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New water pipe / outdoor tap


spunko
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I've only got one outdoor tap and it'd be better to have a small tap for my veg patch and garden without having to run a hose everywhere. I am happy to dig a trench myself but does anyone know the regs in terms of depth? I'm assuming it'll need to be encased in gravel etc.

In regards to connecting it up to the existing water connection, there is a recently-laid blue plastic pipe going to my garage. Would I need to turn the water off at the underground meter thing, as it's before the stopcock in the connection, or do you just get very wet when you do it?

Approximate length of new pipe will be 8-10m.

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Bobthebuilder
43 minutes ago, spunko said:

I've only got one outdoor tap and it'd be better to have a small tap for my veg patch and garden without having to run a hose everywhere. I am happy to dig a trench myself but does anyone know the regs in terms of depth? I'm assuming it'll need to be encased in gravel etc.

In regards to connecting it up to the existing water connection, there is a recently-laid blue plastic pipe going to my garage. Would I need to turn the water off at the underground meter thing, as it's before the stopcock in the connection, or do you just get very wet when you do it?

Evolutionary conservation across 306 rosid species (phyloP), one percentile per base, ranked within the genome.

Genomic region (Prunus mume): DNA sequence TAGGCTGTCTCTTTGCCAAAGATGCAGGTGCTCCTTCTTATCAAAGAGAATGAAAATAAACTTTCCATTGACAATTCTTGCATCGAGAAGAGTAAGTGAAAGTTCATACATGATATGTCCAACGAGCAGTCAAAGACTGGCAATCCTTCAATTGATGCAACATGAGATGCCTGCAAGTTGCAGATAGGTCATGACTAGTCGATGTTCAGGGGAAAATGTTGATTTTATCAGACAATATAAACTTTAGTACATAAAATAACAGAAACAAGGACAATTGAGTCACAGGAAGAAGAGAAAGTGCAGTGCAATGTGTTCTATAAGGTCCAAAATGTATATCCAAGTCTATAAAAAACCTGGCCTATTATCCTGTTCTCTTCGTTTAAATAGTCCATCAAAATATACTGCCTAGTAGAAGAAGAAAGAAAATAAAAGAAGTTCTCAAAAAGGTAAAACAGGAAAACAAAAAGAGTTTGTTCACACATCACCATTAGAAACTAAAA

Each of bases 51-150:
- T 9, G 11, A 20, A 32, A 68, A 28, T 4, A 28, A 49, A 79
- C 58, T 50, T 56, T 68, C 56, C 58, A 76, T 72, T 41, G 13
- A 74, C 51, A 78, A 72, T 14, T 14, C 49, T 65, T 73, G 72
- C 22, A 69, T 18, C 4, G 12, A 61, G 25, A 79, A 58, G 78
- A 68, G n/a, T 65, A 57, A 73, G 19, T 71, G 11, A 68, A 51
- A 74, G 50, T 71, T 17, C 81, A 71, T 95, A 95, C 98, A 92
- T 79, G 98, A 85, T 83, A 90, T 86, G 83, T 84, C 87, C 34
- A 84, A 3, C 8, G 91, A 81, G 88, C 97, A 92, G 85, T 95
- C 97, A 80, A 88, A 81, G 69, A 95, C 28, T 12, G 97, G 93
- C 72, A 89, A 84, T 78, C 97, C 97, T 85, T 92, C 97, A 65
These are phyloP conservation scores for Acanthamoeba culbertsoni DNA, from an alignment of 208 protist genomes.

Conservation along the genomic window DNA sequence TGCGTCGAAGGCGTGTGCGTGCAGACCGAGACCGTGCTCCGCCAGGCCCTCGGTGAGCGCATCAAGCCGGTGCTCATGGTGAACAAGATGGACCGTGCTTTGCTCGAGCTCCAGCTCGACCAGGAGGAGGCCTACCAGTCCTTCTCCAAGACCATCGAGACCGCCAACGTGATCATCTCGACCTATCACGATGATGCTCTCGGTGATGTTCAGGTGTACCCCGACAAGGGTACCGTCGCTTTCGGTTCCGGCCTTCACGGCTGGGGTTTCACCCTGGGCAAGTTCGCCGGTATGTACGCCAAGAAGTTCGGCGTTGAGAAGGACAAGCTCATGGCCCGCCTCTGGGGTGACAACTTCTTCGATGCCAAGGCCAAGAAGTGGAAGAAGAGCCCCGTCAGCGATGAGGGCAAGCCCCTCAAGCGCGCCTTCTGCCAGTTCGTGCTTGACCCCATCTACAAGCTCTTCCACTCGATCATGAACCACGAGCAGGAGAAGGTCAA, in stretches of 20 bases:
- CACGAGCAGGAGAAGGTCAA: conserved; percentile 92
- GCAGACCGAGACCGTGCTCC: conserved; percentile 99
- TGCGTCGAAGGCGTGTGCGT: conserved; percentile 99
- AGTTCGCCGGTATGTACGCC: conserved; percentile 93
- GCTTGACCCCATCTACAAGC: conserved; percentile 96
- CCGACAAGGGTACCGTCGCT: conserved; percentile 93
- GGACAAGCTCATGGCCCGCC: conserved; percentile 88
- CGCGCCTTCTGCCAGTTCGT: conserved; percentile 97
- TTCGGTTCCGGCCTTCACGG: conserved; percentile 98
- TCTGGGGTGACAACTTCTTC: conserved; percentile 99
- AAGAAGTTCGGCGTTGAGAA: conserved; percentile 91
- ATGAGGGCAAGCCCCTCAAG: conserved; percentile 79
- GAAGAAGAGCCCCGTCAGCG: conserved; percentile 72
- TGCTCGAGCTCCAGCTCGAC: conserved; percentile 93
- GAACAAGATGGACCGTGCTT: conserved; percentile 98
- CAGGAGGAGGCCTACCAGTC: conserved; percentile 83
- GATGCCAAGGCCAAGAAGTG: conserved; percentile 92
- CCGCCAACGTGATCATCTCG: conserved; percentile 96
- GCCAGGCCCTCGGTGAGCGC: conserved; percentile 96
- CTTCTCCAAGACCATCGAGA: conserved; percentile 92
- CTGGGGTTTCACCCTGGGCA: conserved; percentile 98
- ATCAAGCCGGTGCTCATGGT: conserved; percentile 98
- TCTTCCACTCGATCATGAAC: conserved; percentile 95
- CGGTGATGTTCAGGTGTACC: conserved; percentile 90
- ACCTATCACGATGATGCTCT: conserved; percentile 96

Approximate length of new pipe will be 8-10m.

4ft trench with the pipe in a 4" waste pipe is what Thames water like to see, not that they bother checking these things out nowadays.

You can tee into the blue pipe. Always turn the water meter off, no way you will get the job done with 20 litres per minute flying out the pipe. Been there and got the t shirt, it was very wet.

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18 minutes ago, Bobthebuilder said:

4ft trench with the pipe in a 4" waste pipe is what Thames water like to see, not that they bother checking these things out nowadays.

You can tee into the blue pipe. Always turn the water meter off, no way you will get the job done with 20 litres per minute flying out the pipe. Been there and got the t shirt, it was very wet.

Thanks. Do I need to bother with the gravel? Part of it will be under a flowerbed so worried about digging it up, and I know that they insist on that hazard tape stuff but don't fancy that lasting for more than a few years underground.

I suppose if I do fork through it I'll soon know about it and can patch it up.

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Bobthebuilder
Just now, spunko said:

Thanks. Do I need to bother with the gravel? Part of it will be under a flowerbed so worried about digging it up, and I know that they insist on that hazard tape stuff but don't fancy that lasting for more than a few years underground.

The depth of the trench and the 4" waste pipe is to stop accidental damage but more so to stop it freezing. It's all a bit stupid really no pipe is going to freeze four feet deep in the SE.

If it was me, I would dig a trench, run it in 15 mm plastic pipe with bog-standard thermal lagging on it and just bury it with soil. I wouldn't bother with any gravel.